What Is Reverse Intermittent Fasting And Is It For You?

You may have heard of intermittent fasting — a set time frame where you rotate between fasting and eating — but have you heard of reverse intermittent fasting? While it follows similar protocols, this biohack is different. Traditional intermittent fasting often skips breakfast and ends the day with a late dinner around 8:00 p.m. Reverse intermittent fasting focuses on refueling early in the morning with your last meal around 5:00 p.m.

Also known as (early) time-restricted eating, MindBodyGreen points out this fasting merges the timing of sunlight and eating to influence your circadian rhythm. Each cell contains a circadian clock and late-night eating can result in slow digestion, fat gain, gastrointestinal concerns, and more (via MindBodyGreen). One 2018 study found that if you delay breakfast and eat dinner earlier — both by 90 minutes — without changing caloric intake, your body will burn more fat (per ScienceDaily). A 2016 study published in JAMA Oncology reported that breast cancer survivors who fasted nightly for 13 hours lost weight and improved their sleep quality. Furthermore, participants who did not fast had a 36% increased risk of breast cancer recurrence.

For those looking to enhance their health, lose weight, or recalibrate their circadian rhythm, reverse intermittent fasting may help. Consult with your doctor if you have concerns.

How to reverse intermittent fast safely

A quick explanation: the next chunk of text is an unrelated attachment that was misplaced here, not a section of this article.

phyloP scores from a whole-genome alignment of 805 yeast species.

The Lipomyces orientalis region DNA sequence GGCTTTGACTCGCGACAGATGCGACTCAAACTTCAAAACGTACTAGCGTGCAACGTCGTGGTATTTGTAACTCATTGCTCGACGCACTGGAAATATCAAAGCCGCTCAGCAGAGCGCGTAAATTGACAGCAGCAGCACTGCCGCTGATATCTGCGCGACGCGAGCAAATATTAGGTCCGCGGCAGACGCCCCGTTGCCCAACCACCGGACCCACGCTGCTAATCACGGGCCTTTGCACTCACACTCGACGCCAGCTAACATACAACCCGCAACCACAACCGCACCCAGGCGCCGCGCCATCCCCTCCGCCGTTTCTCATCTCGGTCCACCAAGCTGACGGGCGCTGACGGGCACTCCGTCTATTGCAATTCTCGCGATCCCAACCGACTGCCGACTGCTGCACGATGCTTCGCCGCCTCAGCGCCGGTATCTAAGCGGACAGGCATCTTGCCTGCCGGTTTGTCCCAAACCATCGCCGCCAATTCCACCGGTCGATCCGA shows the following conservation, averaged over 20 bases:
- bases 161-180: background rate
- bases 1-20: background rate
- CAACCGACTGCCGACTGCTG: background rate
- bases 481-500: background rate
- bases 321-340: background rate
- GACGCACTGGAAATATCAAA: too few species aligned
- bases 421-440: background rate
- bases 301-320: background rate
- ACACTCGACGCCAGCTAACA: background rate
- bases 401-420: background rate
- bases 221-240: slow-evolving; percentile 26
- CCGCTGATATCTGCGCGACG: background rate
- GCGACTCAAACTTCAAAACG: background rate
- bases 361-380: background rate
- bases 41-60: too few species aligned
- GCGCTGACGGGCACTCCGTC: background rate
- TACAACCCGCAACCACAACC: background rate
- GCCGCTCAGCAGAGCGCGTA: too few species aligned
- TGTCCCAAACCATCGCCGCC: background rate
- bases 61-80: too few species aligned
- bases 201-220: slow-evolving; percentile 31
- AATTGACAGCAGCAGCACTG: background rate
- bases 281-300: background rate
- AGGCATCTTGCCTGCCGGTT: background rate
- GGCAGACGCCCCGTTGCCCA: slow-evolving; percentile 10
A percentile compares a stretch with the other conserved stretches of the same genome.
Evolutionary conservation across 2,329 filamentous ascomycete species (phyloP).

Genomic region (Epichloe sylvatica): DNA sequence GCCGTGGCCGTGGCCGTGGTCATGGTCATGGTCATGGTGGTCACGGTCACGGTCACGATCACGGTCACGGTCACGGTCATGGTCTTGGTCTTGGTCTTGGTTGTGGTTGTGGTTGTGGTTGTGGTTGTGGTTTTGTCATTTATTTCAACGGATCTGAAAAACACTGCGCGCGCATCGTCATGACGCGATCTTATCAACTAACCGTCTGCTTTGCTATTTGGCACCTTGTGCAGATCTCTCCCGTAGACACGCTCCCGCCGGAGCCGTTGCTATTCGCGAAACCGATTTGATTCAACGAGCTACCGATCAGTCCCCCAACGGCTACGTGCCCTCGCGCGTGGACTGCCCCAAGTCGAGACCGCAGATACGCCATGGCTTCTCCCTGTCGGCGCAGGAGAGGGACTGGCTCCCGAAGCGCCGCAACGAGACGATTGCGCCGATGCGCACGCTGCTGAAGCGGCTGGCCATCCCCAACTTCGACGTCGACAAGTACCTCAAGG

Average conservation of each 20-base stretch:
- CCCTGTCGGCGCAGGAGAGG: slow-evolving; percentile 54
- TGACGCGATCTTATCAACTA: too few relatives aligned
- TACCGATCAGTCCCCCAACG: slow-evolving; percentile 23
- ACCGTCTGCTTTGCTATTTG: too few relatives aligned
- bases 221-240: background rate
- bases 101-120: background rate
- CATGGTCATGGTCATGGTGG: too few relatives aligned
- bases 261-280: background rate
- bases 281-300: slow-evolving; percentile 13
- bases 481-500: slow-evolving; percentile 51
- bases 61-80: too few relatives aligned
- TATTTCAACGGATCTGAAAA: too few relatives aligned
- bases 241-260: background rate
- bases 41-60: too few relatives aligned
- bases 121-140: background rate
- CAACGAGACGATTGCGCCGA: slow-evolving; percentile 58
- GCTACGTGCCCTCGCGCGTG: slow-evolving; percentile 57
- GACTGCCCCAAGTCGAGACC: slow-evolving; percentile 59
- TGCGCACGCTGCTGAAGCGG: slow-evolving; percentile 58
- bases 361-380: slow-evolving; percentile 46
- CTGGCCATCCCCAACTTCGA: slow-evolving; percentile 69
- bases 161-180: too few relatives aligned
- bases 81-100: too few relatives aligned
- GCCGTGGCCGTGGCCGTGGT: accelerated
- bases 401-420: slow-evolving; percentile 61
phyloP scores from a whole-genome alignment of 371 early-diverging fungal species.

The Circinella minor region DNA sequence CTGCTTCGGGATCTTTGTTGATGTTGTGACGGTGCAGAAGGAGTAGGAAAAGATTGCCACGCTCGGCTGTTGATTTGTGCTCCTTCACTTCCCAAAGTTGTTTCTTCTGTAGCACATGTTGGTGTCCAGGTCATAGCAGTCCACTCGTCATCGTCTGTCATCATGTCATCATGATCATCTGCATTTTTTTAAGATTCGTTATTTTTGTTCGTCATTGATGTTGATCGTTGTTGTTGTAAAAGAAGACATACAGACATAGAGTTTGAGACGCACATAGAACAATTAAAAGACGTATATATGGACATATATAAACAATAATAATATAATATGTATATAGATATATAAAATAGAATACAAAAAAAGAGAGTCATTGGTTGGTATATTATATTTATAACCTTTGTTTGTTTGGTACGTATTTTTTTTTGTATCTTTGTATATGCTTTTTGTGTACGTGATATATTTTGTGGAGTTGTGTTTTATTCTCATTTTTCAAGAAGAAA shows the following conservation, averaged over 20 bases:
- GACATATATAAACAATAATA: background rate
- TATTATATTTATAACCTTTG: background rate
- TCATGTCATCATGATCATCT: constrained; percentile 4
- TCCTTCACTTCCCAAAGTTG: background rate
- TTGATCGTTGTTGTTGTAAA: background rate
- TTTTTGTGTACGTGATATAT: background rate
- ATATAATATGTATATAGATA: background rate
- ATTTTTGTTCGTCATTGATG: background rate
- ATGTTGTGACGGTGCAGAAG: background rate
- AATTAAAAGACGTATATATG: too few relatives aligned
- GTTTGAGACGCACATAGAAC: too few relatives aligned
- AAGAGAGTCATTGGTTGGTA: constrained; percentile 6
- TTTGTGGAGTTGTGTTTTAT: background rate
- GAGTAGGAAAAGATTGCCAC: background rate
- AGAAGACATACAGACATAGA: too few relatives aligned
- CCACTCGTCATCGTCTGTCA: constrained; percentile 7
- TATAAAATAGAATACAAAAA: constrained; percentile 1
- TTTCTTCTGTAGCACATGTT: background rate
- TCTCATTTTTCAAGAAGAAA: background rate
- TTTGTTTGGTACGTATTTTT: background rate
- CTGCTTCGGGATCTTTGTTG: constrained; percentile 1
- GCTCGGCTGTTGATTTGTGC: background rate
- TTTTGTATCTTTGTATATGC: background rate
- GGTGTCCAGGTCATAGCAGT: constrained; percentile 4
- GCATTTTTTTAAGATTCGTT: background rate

If the thought of timing your eating pattern with daylight excites you, consider adding reverse intermittent fasting to your health toolkit. Keep in mind that reverse intermittent fasting doesn't mean counting calories or restricting certain foods. Instead, it's about timing eating patterns to burn more fat since digestive genes are extremely active in the morning (via MindBodyGreen).

To begin, choose your eating window — it should be less than your typical window, per Healthline. This window can range, but most timed eating is between 6-10 hours (via Healthline). Typically, a snack or 2 will be cut from your diet since you'll have a shorter eating time frame. Aim to fast for 13 hours (between dinner and breakfast), with your last meal being no later than 6:00 pm (via MindBodyGreen). Next, you'll want to extend your fasting to 15 or 16 hours twice a week (via MindBodyGreen). Dinner should be even earlier during this fasting time.

One specific 15 or 16-hour formula MindBodyGreen shares is based on your exposure to the sun. It also involves drinking bulletproof coffee and eating a protein-rich breakfast, all within 30 minutes of waking up. Afterward, eat a normal lunch, stop eating around 2:00 p.m., and monitor light exposure 2 hours before bedtime (via MindBodyGreen).